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By La Poasa

PAGO PAGO, American Samoa (Samoa News, August 19) - A group of volunteers headed by Dr. Suzanne Eckert and Dr. Fred Pearl of Texas A&M University assisted the American Samoa Historic Preservation Office with data recovery excavations of an ancient Samoan pottery site in the mountains of Aasufou.

Territorial Archaeologist David J. Herdrich found the site during a routine Project Notification Review System (PNRS) site visit of a proposed driveway and house project in Aasufou. Herdrich said he noticed basalt boulders that appeared to form a platform for a prehistoric house and also discovered ancient Samoan pottery in holes dug for planting taro.

Samoans used a type of pottery known as Polynesian Plain Ware between 3000 to 1600 years ago. The site is significant because of the presence of the pottery, its likely antiquity, and because it is the only known Samoan pottery site that has been found on top of a mountain. Under the Coastal Zone Management Act of 1990, such prehistoric sites are protected, which means that either they are to be avoided, or when that is not possible, the material remains of the site are collected before they are destroyed. Collecting prehistoric material remains in a controlled manner is known as "data recovery."

For projects that cost under $300,000 the protection of such sites is the responsibility of the PNRS Board, a responsibility that has typically been delegated to the ASHPO, which sits on the Board. Unfortunately, the ASHPO has limited personnel and funding to carry out such projects and feared that there would not be enough time to conduct enough data recovery work to gather a significant sample of such an important site.

Fortunately, the Texas A &M team was on island and they had just finished their own archaeological excavations at a lowland pottery site at the village of Aganoa, a hamlet in the eastern district.

The team graciously agreed to carry out volunteer data recovery excavations with the ASHPO in order to preserve the data and the information it contains from the Aasufou site. The material remains or artifacts found include Samoan pottery, stone tools, and charcoal for dating the site.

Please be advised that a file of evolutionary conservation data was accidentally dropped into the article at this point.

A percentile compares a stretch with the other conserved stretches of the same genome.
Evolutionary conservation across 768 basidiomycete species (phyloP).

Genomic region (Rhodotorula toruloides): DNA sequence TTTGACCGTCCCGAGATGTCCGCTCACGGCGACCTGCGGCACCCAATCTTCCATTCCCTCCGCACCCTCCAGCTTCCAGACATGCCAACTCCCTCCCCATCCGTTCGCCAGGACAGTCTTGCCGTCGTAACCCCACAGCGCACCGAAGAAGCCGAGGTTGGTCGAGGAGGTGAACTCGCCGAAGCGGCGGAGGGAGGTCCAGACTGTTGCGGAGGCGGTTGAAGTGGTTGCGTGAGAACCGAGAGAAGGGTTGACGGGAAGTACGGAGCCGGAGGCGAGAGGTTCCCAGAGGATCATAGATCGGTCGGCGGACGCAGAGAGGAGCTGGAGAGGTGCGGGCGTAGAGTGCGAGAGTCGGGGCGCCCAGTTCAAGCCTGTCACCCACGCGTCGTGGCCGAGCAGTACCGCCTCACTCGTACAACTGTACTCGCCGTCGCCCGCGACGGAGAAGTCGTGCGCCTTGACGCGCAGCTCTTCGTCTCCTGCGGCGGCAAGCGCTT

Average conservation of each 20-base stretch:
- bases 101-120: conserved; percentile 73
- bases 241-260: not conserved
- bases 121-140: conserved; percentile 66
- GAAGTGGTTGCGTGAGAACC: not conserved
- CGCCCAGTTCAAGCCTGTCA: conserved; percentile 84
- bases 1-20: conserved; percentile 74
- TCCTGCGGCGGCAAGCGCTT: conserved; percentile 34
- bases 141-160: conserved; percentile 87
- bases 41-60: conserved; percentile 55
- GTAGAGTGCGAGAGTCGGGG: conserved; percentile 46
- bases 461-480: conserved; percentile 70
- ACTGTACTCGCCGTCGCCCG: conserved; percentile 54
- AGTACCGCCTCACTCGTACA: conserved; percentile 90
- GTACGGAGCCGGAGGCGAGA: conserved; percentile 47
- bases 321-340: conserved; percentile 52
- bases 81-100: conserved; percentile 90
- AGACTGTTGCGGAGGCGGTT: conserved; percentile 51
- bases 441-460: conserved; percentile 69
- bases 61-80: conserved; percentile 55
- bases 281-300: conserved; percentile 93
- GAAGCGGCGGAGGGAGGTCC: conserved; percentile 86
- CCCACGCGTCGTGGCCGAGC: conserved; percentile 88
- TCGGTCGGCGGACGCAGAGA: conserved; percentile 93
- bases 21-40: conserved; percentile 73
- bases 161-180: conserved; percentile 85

Dr. Eckert noted that some of the pottery is incised with previously unknown decorative styles. The artifacts have been temporarily sent to Texas A&M for analysis by Dr. Eckert who is a pottery expert.

Once the artifacts are analyzed and a report is written up, a copy of the report will be sent to the ASHPO to become a part of their permanent records available to students and scholars and the artifacts will be returned to the Territory to be curated at the Jean P. Haydon Museum.Herdrich said he is grateful for the assistance of the Texas A&M team in preserving important information about American Samoa's prehistory.

"Without their help, it would have been very difficult to adequately document the site," he said. Herdrich also said this is a good example of how the PNRS system can allow development in the Territory, but still preserve Samoan history and culture. He said that without the PNRS system, this site would not have been discovered and it would have been destroyed when the house was built.

Now, thanks to the PNRS system and the Texas A&M team, knowledge of the site's existence and a significant sample of the information it contains will be a part of our permanent inventory of historic properties in American Samoa.

August 22, 2006

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